It started with a student’s vision. Samiksha Singh, a rising fifth grader at Bryant Montessori, wrote a story about cleaning up litter on the Hilltop for a youth writing contest sponsored by the Hilltop Action Coalition. In it, a student named Luna felt she couldn’t do anything about the litter she saw every day on her way to school in Hilltop. But one day, she decided to start picking up the trash, and sure enough, a whole community soon came out to help her. Singh’s story was published, along with several other students’ pieces, in the Hilltop Action Journal. They were invited to read at a recent coalition luncheon. But perhaps the most important outcome is that her story spawned a real-life effort: Luna’s Hilltop Cleanup Crew.

Tagging along with a group of volunteers on a hot June day, I got to see Hilltop Action Coalition (or HAC, for short) in action (or “HAC-tion,” as members fondly call it). The new clean-up crew meets two Saturdays a month to pick up litter in a neighborhood once known for its drugs and gang violence, and now transforming, but always at the heart of Tacoma.

Hilltop Action Group
Volunteers Laura Miller, Jennifer Stolle, Jason Stolle and Jillian Stolle pause with litter collected in a one-hour period. Photo credit: Gale Hemmann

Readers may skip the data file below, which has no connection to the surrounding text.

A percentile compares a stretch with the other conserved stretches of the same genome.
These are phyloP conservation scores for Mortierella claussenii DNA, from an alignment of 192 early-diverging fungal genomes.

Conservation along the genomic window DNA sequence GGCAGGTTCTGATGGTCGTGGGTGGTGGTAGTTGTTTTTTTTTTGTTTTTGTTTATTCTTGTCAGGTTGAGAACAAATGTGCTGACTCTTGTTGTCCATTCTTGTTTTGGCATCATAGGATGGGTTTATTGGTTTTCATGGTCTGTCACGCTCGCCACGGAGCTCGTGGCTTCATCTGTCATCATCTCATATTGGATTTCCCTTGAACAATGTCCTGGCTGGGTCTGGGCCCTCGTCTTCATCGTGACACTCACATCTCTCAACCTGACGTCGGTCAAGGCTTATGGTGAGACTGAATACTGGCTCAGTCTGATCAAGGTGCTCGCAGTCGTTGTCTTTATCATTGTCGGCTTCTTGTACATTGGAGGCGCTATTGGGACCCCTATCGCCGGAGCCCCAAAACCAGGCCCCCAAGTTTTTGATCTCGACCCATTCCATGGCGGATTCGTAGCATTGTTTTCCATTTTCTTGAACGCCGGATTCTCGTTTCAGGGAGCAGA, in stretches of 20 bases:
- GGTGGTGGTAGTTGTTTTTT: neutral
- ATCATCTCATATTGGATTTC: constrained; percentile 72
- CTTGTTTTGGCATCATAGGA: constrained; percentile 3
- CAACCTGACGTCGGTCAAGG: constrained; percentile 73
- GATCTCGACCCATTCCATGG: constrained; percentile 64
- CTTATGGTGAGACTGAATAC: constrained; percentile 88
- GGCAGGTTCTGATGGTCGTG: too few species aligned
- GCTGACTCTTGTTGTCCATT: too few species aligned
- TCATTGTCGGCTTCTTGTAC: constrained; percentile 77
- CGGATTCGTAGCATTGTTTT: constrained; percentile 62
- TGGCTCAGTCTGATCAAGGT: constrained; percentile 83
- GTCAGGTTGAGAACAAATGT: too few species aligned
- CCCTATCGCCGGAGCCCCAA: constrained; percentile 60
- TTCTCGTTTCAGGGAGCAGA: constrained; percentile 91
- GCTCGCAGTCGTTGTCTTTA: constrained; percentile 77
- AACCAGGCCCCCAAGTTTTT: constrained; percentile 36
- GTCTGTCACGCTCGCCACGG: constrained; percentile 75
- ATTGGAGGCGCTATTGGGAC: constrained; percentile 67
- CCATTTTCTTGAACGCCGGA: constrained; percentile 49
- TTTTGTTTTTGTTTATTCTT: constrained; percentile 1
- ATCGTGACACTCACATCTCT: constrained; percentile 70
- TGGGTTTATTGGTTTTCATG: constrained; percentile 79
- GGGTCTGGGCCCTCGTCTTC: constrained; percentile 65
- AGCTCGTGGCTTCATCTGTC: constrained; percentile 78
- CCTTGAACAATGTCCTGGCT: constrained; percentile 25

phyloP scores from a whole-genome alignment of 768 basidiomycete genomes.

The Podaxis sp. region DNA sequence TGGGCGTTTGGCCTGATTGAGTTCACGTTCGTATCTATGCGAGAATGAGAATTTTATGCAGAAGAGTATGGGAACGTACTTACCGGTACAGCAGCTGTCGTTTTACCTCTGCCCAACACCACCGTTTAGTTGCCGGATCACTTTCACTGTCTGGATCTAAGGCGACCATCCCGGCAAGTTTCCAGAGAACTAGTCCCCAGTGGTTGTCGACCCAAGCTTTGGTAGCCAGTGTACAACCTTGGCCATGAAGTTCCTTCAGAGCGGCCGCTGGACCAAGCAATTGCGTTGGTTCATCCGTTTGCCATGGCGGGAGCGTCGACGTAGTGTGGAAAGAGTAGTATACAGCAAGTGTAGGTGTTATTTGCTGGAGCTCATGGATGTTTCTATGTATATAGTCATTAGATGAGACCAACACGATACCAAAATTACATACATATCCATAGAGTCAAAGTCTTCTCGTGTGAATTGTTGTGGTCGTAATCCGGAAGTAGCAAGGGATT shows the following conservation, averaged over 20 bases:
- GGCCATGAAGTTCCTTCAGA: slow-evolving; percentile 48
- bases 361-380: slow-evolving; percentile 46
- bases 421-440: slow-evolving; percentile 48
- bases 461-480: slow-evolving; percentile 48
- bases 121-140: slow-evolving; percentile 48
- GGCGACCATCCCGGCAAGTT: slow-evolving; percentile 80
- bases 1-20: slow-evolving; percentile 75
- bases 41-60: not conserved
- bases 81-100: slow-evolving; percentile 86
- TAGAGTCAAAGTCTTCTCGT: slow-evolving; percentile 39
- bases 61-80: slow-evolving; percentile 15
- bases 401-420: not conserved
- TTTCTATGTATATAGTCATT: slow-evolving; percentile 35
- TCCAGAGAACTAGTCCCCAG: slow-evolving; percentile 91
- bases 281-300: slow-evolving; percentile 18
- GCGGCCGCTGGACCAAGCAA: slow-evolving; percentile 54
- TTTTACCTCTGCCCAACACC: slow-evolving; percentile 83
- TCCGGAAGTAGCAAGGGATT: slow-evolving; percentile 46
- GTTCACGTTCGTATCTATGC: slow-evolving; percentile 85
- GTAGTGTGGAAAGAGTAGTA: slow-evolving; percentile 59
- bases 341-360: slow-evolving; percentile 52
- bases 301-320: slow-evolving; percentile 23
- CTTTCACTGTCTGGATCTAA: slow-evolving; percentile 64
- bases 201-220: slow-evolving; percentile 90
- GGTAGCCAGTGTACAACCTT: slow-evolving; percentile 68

As Samishka and her family, along with a group of dedicated volunteers, hit the clean-up trail, I learned that Samishka’s mother, Mrs. Sapna Singh, is an educator at Bryant, and Samishka’s experience attending school in the neighborhood inspired her story. Having collected several bags of trash in an hour or so, seeing the tangible result was indeed satisfying. However, I realized that this event is also a metaphor for what the Action Coalition does: responding to community visions, and turning individual voices into collective power.

As we all paused for water and snacks near Ferry Park, office coordinator Jennifer Stolle told me more about the coalition’s history. Stolle began as a volunteer at HAC following the 2016 election, when some soul-searching led her to make a career change to doing meaningful work in her community. A mother of two and veteran, Stolle began volunteering at the HAC office, and so impressed everyone that she became the first paid staff member at HAC in a while. Stolle, like the other volunteer board of directors and block leaders who make up HAC, invest countless hours into helping Hilltop residents live in the best community possible through advocacy, partnering with local agencies, and publishing the Hilltop Action Journal, which serves as the communication pulse of the area.

Jennifer Singh Family
Administrative coordinator Jennifer Stolle talks with volunteers, including Samiksha Singh, whose idea spurred the clean-up effort. Photo credit: Gale Hemmann

As a 501(c)(3) non-profit, HAC hosts meetings and a full calendar of activities to serve Hilltop’s 12,000-plus residents. For example, they are involved in the 2025 Literary Festival promoting literacy, the upcoming Hilltop Street Fair, National Night Out and so many more events that bring pride and unity to Hilltop.